Last Saturday's course on getting started as a novelist went well - and I was delighted that the Sutro Room at Trinity College was a lovely teaching room and the staff at the College were helpful and friendly. My aim is to run more courses next year, probably in the spring - and I'd be very happy to use Trinity as the venue again. I want to offer courses that  people will find relevant, useful and enjoyable, so if there are any particular topics you would like to see covered, please let me know either by commenting here on my blog or by emailing me at .

Thursday, 19 November 2009

Last call for this Saturday's fictionfire course!

If anybody out there has considered joining me on Saturday 21st for my first fictionfire creative writing course, Get that Novel Up and Running, you need to let me know today, or first thing Friday 20th at the absolute latest. Pop over to the fictionfire website if you need to know more. It'll be a day of fun and interaction - it'll be 'a blast' as one of my previous students described it. The great thing if you attend courses or workshops or conferences, as I'm sure many of you know, is that you're in a group. Writing can be so isolating - you can think you're the only one who's experienced troubles with technique, doubts about your ability, exhaustion of the imagination, frustration with the publishing system - but you're not. In a group, you share the burdens, you exchange ideas and information, you share a laugh - and quite often you come away with ideas that were born during group exercises or a fresh will to pursue the story you're working on. So, if you can, I'd love if you can join the party!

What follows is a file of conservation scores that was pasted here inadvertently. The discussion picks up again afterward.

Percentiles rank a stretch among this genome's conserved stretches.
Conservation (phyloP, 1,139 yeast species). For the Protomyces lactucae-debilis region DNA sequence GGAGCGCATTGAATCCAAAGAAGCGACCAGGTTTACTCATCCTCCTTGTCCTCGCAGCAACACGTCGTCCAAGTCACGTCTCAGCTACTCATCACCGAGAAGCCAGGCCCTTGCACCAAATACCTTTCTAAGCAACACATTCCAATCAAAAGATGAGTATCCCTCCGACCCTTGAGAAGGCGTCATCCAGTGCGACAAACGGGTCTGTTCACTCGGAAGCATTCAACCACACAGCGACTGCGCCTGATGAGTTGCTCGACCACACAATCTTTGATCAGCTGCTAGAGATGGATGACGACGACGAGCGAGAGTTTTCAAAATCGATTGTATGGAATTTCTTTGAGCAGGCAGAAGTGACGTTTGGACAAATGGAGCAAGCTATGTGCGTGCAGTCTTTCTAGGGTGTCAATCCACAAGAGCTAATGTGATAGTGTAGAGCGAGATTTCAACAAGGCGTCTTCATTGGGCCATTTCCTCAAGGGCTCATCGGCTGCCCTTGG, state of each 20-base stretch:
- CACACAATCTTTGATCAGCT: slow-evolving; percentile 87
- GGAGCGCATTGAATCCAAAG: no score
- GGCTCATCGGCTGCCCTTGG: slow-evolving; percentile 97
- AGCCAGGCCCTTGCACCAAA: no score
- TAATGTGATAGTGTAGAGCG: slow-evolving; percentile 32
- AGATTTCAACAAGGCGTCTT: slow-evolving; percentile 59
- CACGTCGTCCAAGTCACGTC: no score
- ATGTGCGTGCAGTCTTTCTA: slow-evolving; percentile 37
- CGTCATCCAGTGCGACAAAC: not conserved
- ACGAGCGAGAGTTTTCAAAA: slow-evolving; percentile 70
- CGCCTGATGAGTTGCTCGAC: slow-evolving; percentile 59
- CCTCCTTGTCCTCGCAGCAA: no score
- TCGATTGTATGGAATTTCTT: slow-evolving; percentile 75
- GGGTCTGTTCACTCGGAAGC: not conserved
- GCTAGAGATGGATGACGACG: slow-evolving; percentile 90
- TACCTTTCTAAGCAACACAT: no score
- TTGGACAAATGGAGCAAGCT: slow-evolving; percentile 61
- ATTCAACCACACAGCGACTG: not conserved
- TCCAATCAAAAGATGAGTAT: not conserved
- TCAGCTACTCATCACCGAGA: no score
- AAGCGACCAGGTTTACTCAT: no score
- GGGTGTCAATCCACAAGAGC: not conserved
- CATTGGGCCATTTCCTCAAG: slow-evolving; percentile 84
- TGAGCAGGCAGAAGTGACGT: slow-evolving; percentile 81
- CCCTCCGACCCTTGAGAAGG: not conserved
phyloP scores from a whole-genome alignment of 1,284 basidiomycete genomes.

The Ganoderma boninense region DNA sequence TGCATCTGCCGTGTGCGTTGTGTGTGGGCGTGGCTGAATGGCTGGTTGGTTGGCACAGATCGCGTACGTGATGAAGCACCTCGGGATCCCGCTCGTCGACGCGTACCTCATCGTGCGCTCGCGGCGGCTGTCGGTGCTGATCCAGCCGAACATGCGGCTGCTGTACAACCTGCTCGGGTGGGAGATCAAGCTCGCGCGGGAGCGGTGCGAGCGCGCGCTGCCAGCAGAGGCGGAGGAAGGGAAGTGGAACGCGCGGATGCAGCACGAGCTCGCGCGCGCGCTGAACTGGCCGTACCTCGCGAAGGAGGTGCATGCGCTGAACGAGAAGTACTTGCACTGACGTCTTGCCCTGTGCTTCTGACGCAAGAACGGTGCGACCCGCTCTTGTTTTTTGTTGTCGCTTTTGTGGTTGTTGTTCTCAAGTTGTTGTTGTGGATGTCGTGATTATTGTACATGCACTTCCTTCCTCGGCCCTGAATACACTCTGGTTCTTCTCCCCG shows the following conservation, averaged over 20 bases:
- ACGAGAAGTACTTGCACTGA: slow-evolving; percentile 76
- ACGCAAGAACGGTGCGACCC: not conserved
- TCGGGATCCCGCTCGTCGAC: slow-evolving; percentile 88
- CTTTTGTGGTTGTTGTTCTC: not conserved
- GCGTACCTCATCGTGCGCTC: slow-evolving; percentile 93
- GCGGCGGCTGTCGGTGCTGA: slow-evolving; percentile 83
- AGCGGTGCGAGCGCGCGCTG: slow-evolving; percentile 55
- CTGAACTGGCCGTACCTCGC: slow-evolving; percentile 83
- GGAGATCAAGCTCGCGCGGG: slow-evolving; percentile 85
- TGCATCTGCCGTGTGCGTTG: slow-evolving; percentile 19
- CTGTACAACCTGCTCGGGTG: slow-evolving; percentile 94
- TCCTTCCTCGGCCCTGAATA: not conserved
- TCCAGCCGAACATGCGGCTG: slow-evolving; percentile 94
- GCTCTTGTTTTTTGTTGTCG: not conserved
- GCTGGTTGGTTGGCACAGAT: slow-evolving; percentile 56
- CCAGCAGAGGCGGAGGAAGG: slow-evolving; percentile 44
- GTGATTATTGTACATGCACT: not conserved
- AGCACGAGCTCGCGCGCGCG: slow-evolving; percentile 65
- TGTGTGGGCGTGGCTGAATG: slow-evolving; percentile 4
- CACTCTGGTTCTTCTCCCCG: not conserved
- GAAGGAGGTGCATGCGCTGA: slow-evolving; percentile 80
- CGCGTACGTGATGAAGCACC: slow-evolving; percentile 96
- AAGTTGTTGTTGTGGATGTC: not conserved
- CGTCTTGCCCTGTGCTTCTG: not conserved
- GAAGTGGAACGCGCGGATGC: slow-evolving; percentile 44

If you can't, my second course, on plot, is on Saturday 28th. Looking beyond that, I hope to run more courses in the spring. It would be really useful if you could comment, either here on the blog or by going over to fictionfire, where you can use the Contact Form or email me at to let me know what course-subjects would most interest you.

Saturday, 14 November 2009

It's never too late!

I know many of us worry because  the publishing industry is full of Young Things and we live in a youth-obsessed age. Still, there are examples of writers who gain success in their autumnal years and even later. A  novel hit the stands recently by a new novelist: it's called 'Clisson and Eugenie' and tells a tale of a passionate doomed romance. The author? A certain N. Bonaparte. Oui, c'est lui! Vive l'Empereur! So, there's always time to gain literary success, even when you're conquering a few nations along the way. Of course, if there are favourable reviews, you have to hope they'll filter through to the afterlife, where old Napoleon will not be the only one awaiting dilatory recognition of his storytelling skills.

And, I hate to be a nag, now - but only 6 days till my first fictionfire course, Get that Novel Up and Running! If you're interested, pop over to my website now!

Sunday, 8 November 2009

First fictionfire course imminent!

I've been adding more material to the fictionfire website, so this poor old blog isn't getting much of a look in just now! There's less than two weeks now to my first fictionfire course, on the 21st - it's called Get that Novel Up and Running: a pretty self-explanatory title. The week after that I'll be running a day course on plot. So, if you're interested, get over to and book! If you're not going to attend yourself but you know anybody who might be interested, do please spread the word!